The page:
10. Methyl-Ethyl-What? Through training and continuing education, court reporters, like lawyers, acquire a broad general knowledge. However, in this world of advanced technologies, it is difficult to be familiar with every possible subject matter. You have the advantage of having prepared your case and thus become familiar with its specialized terminologies. A reporter will not be as prepared for the pharmacological terms or medical terms or metallurgical terms that have become like old friends to you during your preparation. You can help ensure an accurate transcript – and even more so with realtime display – by providing the reporter with a glossary of technical terms and names. This will acquaint the reporter with the terminology of the case and minimize interruptions for clarification during the proceedings.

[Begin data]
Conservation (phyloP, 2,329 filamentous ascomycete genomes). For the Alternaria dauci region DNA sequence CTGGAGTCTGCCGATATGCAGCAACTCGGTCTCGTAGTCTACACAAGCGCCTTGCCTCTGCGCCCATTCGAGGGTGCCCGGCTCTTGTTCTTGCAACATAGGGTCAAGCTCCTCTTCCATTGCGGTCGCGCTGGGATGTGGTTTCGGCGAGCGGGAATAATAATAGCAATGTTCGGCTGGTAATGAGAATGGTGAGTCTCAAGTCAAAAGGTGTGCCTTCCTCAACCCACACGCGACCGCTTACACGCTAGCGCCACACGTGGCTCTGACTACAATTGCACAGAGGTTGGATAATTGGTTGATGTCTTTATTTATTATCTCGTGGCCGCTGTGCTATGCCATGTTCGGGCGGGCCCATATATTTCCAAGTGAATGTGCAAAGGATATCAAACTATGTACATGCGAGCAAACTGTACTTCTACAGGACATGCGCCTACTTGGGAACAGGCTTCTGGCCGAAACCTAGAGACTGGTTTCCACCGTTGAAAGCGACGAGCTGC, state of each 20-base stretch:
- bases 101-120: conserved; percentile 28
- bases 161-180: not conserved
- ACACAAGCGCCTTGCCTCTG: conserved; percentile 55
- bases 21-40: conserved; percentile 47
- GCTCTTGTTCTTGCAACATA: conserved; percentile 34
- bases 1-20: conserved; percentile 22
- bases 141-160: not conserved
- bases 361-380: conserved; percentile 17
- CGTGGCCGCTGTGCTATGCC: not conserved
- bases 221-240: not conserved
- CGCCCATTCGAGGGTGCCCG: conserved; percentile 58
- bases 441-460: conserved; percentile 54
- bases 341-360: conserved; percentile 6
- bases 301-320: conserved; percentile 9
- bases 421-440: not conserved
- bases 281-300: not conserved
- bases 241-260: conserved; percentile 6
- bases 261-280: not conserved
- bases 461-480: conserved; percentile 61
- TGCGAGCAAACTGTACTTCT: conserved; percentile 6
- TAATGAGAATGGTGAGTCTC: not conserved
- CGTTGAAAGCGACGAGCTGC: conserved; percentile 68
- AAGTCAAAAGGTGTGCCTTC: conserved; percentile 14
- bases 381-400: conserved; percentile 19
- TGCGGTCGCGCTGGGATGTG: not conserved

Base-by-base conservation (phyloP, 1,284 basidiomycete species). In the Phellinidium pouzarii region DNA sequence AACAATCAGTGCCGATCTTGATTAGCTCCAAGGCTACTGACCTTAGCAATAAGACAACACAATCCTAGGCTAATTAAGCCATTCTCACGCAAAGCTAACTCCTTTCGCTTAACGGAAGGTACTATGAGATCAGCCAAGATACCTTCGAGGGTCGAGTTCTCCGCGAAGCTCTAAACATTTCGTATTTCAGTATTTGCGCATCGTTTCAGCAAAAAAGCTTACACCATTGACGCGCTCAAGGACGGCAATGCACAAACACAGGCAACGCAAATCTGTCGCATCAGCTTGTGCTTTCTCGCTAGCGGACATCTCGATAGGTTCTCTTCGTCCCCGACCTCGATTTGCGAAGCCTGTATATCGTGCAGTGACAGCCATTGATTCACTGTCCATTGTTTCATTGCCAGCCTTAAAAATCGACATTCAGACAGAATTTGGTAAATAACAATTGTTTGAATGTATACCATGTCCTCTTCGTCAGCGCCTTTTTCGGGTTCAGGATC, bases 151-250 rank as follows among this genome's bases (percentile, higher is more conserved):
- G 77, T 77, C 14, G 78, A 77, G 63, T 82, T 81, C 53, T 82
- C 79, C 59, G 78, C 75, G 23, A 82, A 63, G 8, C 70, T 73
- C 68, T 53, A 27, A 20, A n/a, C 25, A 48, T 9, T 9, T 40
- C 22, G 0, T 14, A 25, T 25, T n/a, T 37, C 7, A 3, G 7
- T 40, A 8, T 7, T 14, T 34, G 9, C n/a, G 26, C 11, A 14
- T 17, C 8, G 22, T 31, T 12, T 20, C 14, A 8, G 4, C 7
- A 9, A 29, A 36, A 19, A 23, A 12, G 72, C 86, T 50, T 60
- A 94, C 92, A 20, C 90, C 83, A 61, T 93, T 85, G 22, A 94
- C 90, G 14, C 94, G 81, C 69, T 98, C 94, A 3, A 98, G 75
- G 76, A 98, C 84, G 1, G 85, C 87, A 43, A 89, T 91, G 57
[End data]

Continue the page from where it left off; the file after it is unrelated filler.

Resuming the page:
11. Remember, Speed Kills. In an average day, the court reporter will write anywhere from 30,000 to 50,000 words. It is best for everyone that this not occur within the first two hours. As with other aspects of life, the pace of legal proceedings has picked up over the years. People simply talk faster than they used to. The average rate of speech is now estimated to be 150 to 160 words per minute, or about two and one-half words per second. In the heat of a deposition, it’s not unusual for speech to approach double that rate. Above 200 words per minute, speech tends to become indistinct, making it more likely that words will be misheard.